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Time runs slower near a massive object. I believe this time dilation is due to the gravitational potential present near the surface when compared to a distant point. What about the center of a massive object, how does time run at the center of a massive object compared to its surface? After all at the center the acceleration is equal, lets assume that here, in all directions and cancels out.

There is a thousand general relativity questions on this site and I couldn't find anything speaking to this, but its hard to believe no one asked this or brought it up in an answer.

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Does time run slower at the center of a massive object?

Yes.

Gravitational time dilation depends on the value of the Newtonian gravitational potential, not on the gravitational acceleration. The lower the potential, the greater the time dilation. The dependence is linear when the absolute value of the Newtonian potential is much less than $c^2$, which is the case for planets and stars. When it becomes comparable to $c^2$, the concept of a Newtonian gravitational potential is no longer particularly useful.

The Newtonian gravitational potential at the center of a sphere of uniform density is more negative by a factor of 3/2 than the potential at the surface, causing greater time dilation at the center by approximately the same factor.

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    $\begingroup$ Time dilation has nothing to do with how we experience time. A second always feels like a second regardless of where I am or how fast I’m moving. Time dilation involves what another observer observes when they look at my clock, not what I observe. $\endgroup$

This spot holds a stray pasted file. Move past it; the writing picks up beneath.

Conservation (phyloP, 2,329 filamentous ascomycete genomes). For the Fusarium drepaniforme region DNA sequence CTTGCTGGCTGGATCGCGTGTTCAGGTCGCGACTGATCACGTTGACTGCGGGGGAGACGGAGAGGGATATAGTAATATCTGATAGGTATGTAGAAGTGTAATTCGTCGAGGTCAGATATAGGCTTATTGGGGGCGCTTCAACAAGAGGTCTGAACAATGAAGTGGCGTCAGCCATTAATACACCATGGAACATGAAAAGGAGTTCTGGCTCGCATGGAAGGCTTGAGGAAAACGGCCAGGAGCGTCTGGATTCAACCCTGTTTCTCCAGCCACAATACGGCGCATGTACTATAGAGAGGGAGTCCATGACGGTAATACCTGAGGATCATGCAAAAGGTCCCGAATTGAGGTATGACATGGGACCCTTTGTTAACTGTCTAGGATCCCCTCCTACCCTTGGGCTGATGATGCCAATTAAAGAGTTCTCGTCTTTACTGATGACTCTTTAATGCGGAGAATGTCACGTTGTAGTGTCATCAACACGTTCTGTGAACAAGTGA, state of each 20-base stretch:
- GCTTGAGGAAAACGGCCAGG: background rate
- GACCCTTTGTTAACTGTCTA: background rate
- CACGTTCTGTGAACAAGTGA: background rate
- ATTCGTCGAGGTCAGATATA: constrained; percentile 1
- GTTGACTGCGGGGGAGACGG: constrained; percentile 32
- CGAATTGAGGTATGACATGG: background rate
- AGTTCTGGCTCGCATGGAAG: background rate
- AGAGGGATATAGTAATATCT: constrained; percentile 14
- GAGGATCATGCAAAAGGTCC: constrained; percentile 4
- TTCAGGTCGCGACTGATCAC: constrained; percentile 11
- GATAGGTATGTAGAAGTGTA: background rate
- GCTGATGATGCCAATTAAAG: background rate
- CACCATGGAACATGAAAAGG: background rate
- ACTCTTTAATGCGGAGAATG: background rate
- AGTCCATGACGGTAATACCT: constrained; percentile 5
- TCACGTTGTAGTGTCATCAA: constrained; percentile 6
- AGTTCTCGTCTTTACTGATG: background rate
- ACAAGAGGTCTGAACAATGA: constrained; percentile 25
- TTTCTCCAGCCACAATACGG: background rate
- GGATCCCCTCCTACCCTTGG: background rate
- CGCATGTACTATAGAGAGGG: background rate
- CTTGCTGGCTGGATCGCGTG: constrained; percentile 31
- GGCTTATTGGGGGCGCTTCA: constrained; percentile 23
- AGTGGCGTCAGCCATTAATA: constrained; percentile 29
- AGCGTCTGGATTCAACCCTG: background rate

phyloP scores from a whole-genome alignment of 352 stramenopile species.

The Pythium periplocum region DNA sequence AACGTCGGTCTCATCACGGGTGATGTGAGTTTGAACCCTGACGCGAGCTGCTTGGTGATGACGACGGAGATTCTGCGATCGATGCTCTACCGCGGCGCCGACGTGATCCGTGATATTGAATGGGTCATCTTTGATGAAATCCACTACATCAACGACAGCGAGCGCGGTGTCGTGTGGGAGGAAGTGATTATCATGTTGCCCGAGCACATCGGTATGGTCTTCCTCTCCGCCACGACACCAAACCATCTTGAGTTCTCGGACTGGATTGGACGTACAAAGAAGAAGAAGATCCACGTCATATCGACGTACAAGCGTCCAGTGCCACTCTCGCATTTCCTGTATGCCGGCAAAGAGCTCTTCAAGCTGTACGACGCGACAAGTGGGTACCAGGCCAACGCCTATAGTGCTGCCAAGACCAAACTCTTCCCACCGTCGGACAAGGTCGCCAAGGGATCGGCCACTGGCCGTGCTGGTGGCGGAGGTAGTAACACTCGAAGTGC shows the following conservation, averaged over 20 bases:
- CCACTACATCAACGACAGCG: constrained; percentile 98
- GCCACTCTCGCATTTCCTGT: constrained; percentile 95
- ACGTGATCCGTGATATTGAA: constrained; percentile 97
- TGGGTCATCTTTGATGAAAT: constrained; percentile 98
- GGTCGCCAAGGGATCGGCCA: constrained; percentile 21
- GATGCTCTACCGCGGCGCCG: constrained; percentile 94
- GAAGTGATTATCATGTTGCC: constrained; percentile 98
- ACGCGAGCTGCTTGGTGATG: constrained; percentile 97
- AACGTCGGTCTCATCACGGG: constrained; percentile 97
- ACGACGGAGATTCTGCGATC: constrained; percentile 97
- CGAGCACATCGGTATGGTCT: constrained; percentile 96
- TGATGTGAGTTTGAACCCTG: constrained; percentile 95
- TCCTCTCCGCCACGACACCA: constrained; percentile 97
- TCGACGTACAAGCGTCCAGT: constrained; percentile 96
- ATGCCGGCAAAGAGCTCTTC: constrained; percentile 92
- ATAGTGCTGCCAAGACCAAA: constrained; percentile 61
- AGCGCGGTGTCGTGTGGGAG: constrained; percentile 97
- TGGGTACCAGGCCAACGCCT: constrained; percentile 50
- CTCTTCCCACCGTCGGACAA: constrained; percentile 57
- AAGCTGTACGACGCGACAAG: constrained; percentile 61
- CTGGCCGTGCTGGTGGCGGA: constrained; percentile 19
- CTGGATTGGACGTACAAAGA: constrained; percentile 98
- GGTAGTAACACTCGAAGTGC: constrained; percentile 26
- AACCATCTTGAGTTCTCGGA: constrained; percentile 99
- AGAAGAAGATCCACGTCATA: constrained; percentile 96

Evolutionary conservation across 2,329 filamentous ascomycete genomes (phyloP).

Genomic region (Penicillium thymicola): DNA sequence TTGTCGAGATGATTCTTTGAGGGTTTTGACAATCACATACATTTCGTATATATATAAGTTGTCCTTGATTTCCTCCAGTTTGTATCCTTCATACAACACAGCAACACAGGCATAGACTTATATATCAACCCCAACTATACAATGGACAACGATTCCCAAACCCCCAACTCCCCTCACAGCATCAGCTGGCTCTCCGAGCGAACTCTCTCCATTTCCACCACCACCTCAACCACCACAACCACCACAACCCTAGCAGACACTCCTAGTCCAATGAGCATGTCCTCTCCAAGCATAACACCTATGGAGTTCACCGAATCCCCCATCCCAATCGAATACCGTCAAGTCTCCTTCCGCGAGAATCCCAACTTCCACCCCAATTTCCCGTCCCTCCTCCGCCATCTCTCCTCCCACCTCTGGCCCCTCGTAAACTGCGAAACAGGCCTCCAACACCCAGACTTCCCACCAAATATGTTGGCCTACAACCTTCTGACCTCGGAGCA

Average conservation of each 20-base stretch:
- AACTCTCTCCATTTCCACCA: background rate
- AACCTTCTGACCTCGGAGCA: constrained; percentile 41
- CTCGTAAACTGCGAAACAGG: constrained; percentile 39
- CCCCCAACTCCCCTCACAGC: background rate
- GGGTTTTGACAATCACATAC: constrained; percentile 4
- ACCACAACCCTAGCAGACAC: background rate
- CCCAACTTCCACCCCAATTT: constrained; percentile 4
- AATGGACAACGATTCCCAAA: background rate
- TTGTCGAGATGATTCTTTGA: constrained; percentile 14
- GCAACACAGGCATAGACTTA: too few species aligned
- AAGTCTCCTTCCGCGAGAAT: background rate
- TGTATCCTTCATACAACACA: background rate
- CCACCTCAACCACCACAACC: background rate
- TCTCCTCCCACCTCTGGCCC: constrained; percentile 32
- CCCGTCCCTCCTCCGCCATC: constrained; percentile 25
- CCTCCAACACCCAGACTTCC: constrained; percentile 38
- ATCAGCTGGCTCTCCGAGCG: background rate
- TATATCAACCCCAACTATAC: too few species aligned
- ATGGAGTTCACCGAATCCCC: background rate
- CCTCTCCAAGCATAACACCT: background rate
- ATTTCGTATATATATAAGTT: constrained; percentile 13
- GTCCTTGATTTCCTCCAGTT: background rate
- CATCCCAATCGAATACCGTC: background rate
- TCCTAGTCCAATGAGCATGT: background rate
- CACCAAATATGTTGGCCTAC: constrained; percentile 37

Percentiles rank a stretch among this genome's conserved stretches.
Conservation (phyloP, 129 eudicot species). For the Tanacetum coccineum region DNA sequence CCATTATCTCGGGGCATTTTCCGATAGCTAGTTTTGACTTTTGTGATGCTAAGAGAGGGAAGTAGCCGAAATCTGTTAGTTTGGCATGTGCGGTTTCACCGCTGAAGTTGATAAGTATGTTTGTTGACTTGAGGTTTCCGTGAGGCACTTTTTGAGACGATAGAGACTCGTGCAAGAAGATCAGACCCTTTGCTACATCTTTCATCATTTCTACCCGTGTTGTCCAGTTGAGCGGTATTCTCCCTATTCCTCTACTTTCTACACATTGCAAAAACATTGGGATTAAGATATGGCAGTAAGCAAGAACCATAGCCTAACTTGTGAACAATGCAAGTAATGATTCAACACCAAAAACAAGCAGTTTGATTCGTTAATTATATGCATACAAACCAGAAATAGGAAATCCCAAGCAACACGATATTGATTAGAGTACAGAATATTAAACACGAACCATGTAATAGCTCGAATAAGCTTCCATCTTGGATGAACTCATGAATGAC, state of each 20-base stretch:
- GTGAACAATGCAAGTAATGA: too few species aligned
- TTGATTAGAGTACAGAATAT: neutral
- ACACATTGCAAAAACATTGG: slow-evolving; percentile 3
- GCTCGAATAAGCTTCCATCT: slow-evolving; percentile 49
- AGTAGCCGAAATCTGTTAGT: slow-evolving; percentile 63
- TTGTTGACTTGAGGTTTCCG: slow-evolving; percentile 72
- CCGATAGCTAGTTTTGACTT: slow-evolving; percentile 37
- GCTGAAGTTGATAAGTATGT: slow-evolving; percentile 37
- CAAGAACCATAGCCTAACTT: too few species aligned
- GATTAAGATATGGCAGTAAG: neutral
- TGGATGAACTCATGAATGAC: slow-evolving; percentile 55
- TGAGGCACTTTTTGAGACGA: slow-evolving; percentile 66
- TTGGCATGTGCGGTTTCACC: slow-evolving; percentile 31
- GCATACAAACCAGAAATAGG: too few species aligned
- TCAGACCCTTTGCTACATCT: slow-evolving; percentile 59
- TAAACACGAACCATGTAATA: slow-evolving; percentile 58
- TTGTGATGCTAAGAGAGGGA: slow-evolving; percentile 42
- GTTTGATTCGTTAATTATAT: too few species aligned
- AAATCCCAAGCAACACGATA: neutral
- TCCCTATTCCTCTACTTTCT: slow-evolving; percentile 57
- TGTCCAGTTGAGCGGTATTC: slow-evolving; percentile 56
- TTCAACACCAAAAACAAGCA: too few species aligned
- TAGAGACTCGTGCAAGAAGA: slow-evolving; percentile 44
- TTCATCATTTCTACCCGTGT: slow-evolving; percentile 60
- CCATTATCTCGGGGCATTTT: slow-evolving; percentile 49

– G. Smith
    Aug 19, 2020 at 23:24
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    $\begingroup$ @MarkMoralesII Well, now you have! If you don’t believe me, believe Wikipedia: “The lower the gravitational potential..., the slower time passes, speeding up as the gravitational potential increases...”. $\endgroup$
    – G. Smith
    Aug 19, 2020 at 23:48
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    $\begingroup$ If you have studied GR, you know that gravitational time dilation is determined by the $g_{00}$ component of the metric tensor. In the Newtonian limit, $g_{00}=-1-2\varphi/c^2$, where $\varphi$ is the Newtonian potential. (Misner, Thorne, and Wheeler, Gravitation, eqn (17.19)) $\endgroup$
    – G. Smith
    Aug 20, 2020 at 0:19
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    $\begingroup$ @MarkMoralesII You seem to be confusing "no gravity" with " no net gravity" inside the shell you still have gravitational attraction from all points of the shell, they just even out to "no net gravity". $\endgroup$ Aug 20, 2020 at 0:56
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    $\begingroup$ @G.Smith Huh, I didn't know that it worked that way. I guess that I have more studying to do. :) $\endgroup$ Aug 20, 2020 at 4:32

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